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Film Sector Veterans Call For Government Investment In Post-production

On Friday, at the Screen Music and Sound Guild (SMSG) panel event, ‘Screen Sector issues for a National Government’, industry veterans said new government incentives are needed to keep our post-production industry competitive on the world stage.

Speaking to a crowd of industry and Wellington leaders at Miramar creative centre, internationally acclaimed NZ screen composer Graeme Revell said more Government investment in post-production would maintain New Zealand’s appeal to international film companies.

“Countries are increasing their offers to film makers ramping up post-COVID, and New Zealand is now being decided against by productions.

“The numbers show that for every $1m invested by the Government through the rebate scheme, New Zealand gets $6m back in foreign investment,” said Revell.

“It works, and New Zealand makes a lot of money out of it. But other countries have realised this too, and they’re increasing their rebates to attract even more productions.”

Australia now has a 30% tax rebate for post-production, digital and visual effects, regardless of where the project is shot.

Ireland offers a rebate of 37% of a film’s expenditure – nearly double what New Zealand offers. Cyprus and France offer the biggest rebate at 45% and 50% respectively.

“We’re starting to see productions choose other countries with better incentives. There’s no reason to not scale up New Zealand’s rebate, and we must if we want to stay competitive,” said Revell.

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RNZ’s ‘At The Movies’ presenter, Simon Morris, moderated the event and was astonished by the rebates on offer internationally.

“There was a period for about 10 years where suddenly we had the right sort of backgrounds, the right scenery. That’s gone out of fashion. Now, the rebate really matters.”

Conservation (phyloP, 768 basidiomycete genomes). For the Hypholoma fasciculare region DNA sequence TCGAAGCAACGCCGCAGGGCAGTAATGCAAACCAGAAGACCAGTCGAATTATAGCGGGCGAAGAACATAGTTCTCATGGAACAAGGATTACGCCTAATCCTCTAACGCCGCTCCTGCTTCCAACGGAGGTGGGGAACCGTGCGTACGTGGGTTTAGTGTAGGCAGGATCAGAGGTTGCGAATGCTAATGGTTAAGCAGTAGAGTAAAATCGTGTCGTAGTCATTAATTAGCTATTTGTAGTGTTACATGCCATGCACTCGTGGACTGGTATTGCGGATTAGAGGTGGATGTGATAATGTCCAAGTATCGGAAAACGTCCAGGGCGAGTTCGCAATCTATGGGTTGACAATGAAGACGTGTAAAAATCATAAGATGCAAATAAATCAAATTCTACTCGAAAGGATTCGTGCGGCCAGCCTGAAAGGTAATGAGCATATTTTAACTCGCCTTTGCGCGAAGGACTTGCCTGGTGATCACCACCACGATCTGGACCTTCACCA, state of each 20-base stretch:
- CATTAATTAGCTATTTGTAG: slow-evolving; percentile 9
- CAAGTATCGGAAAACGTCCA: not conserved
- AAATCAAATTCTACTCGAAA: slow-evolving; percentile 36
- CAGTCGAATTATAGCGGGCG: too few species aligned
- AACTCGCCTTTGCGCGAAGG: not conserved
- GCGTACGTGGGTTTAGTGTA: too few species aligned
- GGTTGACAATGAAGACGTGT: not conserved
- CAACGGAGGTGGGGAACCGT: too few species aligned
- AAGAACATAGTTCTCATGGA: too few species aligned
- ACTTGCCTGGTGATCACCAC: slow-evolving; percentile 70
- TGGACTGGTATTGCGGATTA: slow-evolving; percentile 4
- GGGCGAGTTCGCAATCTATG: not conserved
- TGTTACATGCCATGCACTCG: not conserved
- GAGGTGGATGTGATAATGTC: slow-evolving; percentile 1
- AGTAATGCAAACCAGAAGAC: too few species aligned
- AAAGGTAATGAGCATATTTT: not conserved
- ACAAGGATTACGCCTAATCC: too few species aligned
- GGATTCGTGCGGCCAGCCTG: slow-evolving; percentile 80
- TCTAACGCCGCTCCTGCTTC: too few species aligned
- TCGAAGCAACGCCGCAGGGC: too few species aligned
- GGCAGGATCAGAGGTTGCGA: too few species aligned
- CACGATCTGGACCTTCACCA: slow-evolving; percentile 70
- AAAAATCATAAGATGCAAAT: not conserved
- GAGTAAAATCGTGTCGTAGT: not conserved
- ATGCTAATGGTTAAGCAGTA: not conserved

“It’s surprising, but the most Oscars won by New Zealanders are for sound mixing and sound editing. So Kiwi film workers have a great reputation, especially in post-production, but that reputation needs to be accessible.”

John McKay, SMSG Co-Chair and CEO of Wellington post-production company POW, says a lot of his current work is coming from Asia, and an increase to New Zealand’s rebate would help to attract more of those productions.

“It’s very hard to pitch for new work when other countries offer better deals.

“There’s a lot of work out there for post-production, especially from places like Asia, and we could attract more of it if we had a rebate that was on par with our neighbours.”

During the event, Melissa Conway, Executive Director of SMSG, said the Guild has commissioned research into the state of New Zealand’s post-production sector, and it would present recommendations to the Government next year.

“It was great to have the threshold for the Post-Production, Digital and Visual Effects rebate lowered earlier this year, and we’ve seen a good increase in local post-production work.

“There’s a huge international market for post-production. The more competitive our post-production rebate, the bigger the share of work we can get. Overseas projects will have yet another good reason to use New Zealand composers, sound editors and VFX artists.”

The Screen Music and Sound Guild’s 'Turning Up the Volume' campaign aims to raise the profile of New Zealand’s screen music and sound talent with overseas productions, domestic filmmakers and rangatahi considering a career in film.

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